Racked with grief at the loss of her beloved pet dog Norman, Jennifer Aniston has decided to commemorate her pet’s life by having his name tattooed on her foot. While celebrities (and film stars in particular) might not like to admit it, their main trade is selling their bodies. Us cinema-goers love nothing more than to gawp at our star of choice for 90 minutes while eating over-priced sugary snacks. Clearly if your body is your selling point it may not be best to do anything to tarnish it. Ok, Jen’s tattoo is discrete and out of the way but no man lusting after some Aniston action wants to glimpse another man’s - or indeed dog’s - name on any part of her body. Here’s some more appropriate ways she could have mourned Norman’s passing and saved us all from playing spot the tattoo in her next film.
Named her pet something more fun
Celebrities are normally champing at the bit to name their child ‘Trixyminx Celery’ or something equally daft, so why pick such a dull name for your pet? It might well be a perfectly suitable name for a person, but pets need something a little more fun surely?
Norman means ‘northerner’ or Norway apparently. Given that Norman was a Welsh Corgi/Terrier mix, Jen’s geography seems a little off. Next time our Jen should ask Gwyneth Paltrow for some naming tips …what could possibly go wrong?
Bought a new dog
With all her millions Jen could have got over Norman’s death a lot quicker with the perfect replacement pooch. I love pets as much as the next person but really, a tattoo? No, what you need Jen love is a new puppy you can transfer your slightly needy inappropriate feelings onto. Why not go the whole nine yards and become a hermit surrounded by dogs and never trouble our cinema screens again?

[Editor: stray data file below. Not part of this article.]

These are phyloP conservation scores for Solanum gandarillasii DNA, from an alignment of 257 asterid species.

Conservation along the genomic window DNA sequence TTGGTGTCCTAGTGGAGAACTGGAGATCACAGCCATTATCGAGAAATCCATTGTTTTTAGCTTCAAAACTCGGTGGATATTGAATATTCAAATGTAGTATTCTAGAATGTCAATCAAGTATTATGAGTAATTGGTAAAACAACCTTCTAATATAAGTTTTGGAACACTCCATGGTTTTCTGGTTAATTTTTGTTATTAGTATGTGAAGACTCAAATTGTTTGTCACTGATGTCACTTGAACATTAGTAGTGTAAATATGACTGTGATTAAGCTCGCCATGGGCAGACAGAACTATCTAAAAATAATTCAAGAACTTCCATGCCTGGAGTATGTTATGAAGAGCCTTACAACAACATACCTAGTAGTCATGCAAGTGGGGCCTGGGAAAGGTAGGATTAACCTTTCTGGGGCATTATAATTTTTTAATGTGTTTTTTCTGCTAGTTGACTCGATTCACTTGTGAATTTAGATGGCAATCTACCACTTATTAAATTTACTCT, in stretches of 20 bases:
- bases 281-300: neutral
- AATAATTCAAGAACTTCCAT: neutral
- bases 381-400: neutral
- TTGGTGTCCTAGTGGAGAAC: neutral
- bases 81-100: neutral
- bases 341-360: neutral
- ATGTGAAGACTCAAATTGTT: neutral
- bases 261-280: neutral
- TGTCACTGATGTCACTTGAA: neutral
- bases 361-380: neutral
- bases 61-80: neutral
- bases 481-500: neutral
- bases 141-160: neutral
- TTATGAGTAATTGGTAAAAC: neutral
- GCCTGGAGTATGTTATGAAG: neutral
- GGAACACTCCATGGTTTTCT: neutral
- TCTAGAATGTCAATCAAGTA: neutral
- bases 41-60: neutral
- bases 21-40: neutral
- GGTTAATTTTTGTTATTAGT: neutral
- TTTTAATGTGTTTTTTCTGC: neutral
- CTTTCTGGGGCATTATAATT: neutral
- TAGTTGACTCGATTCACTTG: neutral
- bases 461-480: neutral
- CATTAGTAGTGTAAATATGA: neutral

If that thing isn’t booked in for a laser removal already someone needs to get Jen a grief counsellor.
Had a henna tattoo
With Norman leaving us in May the raw emotion means it was clearly far too soon for Jen to get a tattoo. Remember Jen, unlike dogs, tattoos really are for life and not just for Christmas. That said, a henna tattoo would have lasted what, six weeks? During that time you may well have realised that not only is Norman a silly name to get tattooed on you, but it’s your dead dog's name for god’s sake. If that thing isn’t booked in for a laser removal already someone needs to get Jen a grief counsellor.
Norman could have been with us all forever. For a small fee with his innards removed he just needed to be stuffed with sawdust, a couple of glass eyes and he’s good to go. Add on a few wheels and a handle bar at the back and he could be wheeled around set by one of Jen’s lackeys. Norman could have well been the next big co-star movie execs have been looking for. His wooden performance would surely go un-noticed amongst much of the Hollywood elite.
Norman could have shared some quality chillaxing time with the great and the good (and possibly slightly mental) folk down at the cryonics lab. If only Walt Disney had really been cryopreserved a bit of networking may have seen Norman landing a futuristic film role as the dog from the past that’s been defrosted just in time to save us all from E4 still showing endless re-runs of Friends in 2075.
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